Mr. Bennet died when Elizabeth was but fifteen. There was little money. Her mother was desperate. Mr. Collins was an awful, ugly man who mistreated the servants. But, he would marry Jane, and Jane - Jane would do what Mama begged her to.
Elizabeth would never let her dear Jane marry him. Never. Jane was too beautiful, too kind, and too good to be stuck with such a horrid man. To save Jane, Elizabeth convinced Mr. Collins to marry her instead. Six months later he died in a riding accident, and Elizabeth planned to never marry again.
Years later, when Mr. Bingley took Netherfield, Elizabeth met his haughty, clever, and handsome friend, Mr. Darcy. Even though he saw himself as superior to most of the local gentry, Elizabeth and Darcy quickly became fast friends. But as they grew closer Elizabeth’s terrifying memories of Mr. Collins began to return…
The nightmare always went the same. She could never throw herself in front of her husband. Mr. Collins would strike Lydia. Elizabeth struggled to move as the sound of his blows echoed: knock, knock. Lydia's tear stained face and accusing eyes were vaguely deformed. Action and speech were impossible, and her screams would not come. Mr. Collins's fist rose. Fell. She hurt when the blow struck. That awful sound echoed.
Knock. Knock. Knock.
Fifteen-year-old Elizabeth Collins awoke, soaked in sweat with a racing heart. The person outside knocked on the bedroom door again. "I'll be up presently," Elizabeth cried. The knocks ceased.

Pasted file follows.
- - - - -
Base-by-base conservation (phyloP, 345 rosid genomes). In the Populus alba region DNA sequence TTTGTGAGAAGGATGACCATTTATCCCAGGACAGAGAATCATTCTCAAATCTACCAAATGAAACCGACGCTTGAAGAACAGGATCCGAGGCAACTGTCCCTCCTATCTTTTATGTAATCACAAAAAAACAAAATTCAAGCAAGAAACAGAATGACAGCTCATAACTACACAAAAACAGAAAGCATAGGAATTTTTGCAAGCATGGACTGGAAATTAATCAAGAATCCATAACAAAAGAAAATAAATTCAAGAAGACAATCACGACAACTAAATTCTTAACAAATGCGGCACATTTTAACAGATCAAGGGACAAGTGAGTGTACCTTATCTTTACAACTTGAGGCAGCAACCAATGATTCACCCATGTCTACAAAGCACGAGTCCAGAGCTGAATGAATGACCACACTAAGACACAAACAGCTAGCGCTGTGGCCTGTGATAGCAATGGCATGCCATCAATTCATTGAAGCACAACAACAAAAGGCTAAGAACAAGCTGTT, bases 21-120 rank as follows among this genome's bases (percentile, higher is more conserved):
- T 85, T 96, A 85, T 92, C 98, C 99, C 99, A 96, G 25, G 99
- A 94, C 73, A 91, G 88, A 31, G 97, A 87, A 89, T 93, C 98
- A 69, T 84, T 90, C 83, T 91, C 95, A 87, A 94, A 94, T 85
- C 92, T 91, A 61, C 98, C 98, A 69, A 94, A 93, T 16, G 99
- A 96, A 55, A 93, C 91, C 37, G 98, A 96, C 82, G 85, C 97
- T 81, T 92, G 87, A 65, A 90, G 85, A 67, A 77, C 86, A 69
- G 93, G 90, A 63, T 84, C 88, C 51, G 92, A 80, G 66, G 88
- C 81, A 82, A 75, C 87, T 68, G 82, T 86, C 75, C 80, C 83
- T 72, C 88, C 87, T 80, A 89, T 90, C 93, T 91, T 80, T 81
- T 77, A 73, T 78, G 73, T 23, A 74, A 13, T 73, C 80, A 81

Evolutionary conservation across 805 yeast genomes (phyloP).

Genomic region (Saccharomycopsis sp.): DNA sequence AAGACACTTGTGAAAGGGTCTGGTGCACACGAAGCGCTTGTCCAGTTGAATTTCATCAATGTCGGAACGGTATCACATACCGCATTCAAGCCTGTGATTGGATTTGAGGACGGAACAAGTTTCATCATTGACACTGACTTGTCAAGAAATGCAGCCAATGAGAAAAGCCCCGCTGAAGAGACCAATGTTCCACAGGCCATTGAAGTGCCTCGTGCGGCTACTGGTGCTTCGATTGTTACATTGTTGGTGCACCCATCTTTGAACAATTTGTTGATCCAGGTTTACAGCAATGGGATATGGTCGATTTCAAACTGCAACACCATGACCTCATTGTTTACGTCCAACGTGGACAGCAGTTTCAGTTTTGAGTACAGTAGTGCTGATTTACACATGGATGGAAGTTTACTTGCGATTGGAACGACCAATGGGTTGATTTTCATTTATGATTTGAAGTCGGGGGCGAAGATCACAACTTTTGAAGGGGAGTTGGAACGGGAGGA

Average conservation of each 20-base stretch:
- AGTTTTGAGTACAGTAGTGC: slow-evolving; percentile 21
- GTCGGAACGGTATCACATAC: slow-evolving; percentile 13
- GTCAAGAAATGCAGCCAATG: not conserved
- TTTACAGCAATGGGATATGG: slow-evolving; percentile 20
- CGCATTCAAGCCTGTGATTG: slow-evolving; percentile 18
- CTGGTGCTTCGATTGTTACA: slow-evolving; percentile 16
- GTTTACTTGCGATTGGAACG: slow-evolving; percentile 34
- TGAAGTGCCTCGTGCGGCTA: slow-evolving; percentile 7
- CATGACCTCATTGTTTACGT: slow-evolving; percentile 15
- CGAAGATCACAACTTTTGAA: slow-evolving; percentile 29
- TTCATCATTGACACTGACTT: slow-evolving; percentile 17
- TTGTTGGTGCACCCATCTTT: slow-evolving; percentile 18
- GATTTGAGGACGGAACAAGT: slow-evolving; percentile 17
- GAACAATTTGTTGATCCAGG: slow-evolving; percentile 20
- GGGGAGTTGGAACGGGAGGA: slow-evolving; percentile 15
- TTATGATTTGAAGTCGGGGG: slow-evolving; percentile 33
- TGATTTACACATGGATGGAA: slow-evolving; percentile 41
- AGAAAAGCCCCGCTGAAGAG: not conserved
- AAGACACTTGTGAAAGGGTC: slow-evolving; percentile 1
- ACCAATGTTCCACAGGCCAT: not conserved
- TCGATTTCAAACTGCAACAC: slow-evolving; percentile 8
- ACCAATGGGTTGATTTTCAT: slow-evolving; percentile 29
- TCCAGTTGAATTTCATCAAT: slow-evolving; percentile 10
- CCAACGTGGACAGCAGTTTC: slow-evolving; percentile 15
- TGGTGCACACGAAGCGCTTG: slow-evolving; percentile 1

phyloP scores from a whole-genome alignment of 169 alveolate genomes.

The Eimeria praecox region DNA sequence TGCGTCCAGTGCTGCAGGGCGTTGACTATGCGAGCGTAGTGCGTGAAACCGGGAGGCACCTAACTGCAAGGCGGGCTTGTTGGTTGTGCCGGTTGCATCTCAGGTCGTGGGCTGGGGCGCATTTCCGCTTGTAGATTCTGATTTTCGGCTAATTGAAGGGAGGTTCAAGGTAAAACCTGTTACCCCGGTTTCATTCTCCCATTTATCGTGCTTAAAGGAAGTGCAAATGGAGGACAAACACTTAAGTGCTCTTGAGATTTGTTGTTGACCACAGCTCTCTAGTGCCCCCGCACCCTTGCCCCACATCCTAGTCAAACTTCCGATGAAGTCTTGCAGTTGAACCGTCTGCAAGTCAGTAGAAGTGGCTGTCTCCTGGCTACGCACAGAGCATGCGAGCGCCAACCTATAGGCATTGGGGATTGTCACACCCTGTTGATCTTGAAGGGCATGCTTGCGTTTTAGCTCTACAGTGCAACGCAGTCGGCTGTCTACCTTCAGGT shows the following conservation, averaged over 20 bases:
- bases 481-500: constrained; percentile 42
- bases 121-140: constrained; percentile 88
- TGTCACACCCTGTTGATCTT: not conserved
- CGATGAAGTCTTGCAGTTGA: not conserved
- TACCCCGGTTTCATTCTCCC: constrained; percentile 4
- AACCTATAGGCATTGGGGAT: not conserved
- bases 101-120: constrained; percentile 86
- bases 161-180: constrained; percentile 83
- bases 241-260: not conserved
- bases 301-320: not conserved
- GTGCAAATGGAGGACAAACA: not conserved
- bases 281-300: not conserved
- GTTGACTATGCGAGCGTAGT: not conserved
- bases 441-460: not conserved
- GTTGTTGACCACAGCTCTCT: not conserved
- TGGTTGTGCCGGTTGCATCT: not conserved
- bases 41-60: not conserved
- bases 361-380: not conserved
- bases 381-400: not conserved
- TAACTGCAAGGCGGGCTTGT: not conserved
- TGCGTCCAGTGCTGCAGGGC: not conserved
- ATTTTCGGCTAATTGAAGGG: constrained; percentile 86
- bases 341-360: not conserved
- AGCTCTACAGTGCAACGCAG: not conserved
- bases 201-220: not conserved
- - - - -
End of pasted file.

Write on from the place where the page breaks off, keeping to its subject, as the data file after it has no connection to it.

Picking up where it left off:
Elizabeth placed her hand on her stomach — she'd miscarried this afternoon. She mourned the child, but did not feel really unhappy that Providence had chosen to take him away. Motherhood terrified her: her husband would treat her child the way his brutish father treated him.
Mr. Collins became angry when he heard — very angry. Only once had Elizabeth seen him this enraged. He pushed his face inches from Elizabeth's, and exclaimed as she forced herself to not gag at the alcoholic odor of his breath, "I told you to give me a healthy son!"
His manner frightened Elizabeth, and tears began as she responded, "It is not my fault. I tried —"
"You disobeyed me. You may pretend otherwise, but it was disobedience. Disobedience. If you were a good wife this would not have happened. You owe me. Elizabeth, you owe me. You promised to never disobey. Remember?"
Tears rolled down her cheeks. Elizabeth frantically nodded. The memory of the day he extorted that promise made her sick with anxiety, "I did all I could."
"You should have done better. You should not have destroyed my child. You - you have not behaved as a wife ought. You must be punished. I do not know how — I must think on it. What you have done demands great severity." He looked down with a curled lip, "I cannot bear the sight of you. You are not sorry at all. You shall be." He walked to the door. "When I return, I will have decided how to correct this insult."
Mr. Collins left the house. Elizabeth nervously waited for his return so she could beg forgiveness again, but when he had not come home by midnight Elizabeth fell asleep in his bedroom while she waited.
Elizabeth stared at the door. He must have returned. It would be a servant sent to call her to the study so he could announce her fate. Elizabeth rehearsed a final time how she would grovel: he enjoyed it when she begged on her knees.
Elizabeth's pulse pounded as she walked to the door, her footsteps sounded eerily loud in her ears. Mrs. Hill stood there, her countenance grave. This was no mere summons to her husband. "What — what is it!" Elizabeth cried. Had he already hurt one of her sisters?
Mrs. Hill searched Elizabeth's face for an eternity, then stated it baldly, "Mr. Collins is dead."